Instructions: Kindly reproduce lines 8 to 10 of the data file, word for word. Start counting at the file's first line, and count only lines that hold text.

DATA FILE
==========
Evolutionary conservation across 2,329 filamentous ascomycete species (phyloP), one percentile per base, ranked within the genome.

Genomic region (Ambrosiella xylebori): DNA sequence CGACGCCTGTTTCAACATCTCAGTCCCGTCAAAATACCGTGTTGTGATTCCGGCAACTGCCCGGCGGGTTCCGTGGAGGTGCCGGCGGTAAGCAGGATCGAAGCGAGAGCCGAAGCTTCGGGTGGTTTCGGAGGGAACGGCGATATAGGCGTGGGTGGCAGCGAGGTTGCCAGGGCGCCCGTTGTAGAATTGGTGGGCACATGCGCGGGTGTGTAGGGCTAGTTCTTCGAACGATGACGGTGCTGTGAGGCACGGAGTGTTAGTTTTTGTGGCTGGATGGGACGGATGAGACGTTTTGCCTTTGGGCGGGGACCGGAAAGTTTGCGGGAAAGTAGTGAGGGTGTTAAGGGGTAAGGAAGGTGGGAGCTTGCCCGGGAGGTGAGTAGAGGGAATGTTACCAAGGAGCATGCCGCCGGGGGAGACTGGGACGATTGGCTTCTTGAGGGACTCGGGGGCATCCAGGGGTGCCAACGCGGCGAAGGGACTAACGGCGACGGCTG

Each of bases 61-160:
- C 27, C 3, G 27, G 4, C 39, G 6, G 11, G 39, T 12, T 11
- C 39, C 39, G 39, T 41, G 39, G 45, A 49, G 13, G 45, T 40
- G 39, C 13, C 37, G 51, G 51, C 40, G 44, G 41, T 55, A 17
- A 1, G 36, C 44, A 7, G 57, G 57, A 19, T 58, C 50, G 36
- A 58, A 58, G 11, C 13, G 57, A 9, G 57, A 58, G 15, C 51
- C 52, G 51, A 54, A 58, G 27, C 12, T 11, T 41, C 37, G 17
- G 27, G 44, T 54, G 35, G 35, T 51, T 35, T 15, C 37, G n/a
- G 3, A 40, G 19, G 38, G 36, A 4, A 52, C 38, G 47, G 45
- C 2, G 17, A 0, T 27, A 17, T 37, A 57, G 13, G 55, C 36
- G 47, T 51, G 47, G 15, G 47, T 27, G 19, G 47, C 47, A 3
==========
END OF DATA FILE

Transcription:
- A 58, A 58, G 11, C 13, G 57, A 9, G 57, A 58, G 15, C 51
- C 52, G 51, A 54, A 58, G 27, C 12, T 11, T 41, C 37, G 17
- G 27, G 44, T 54, G 35, G 35, T 51, T 35, T 15, C 37, G n/a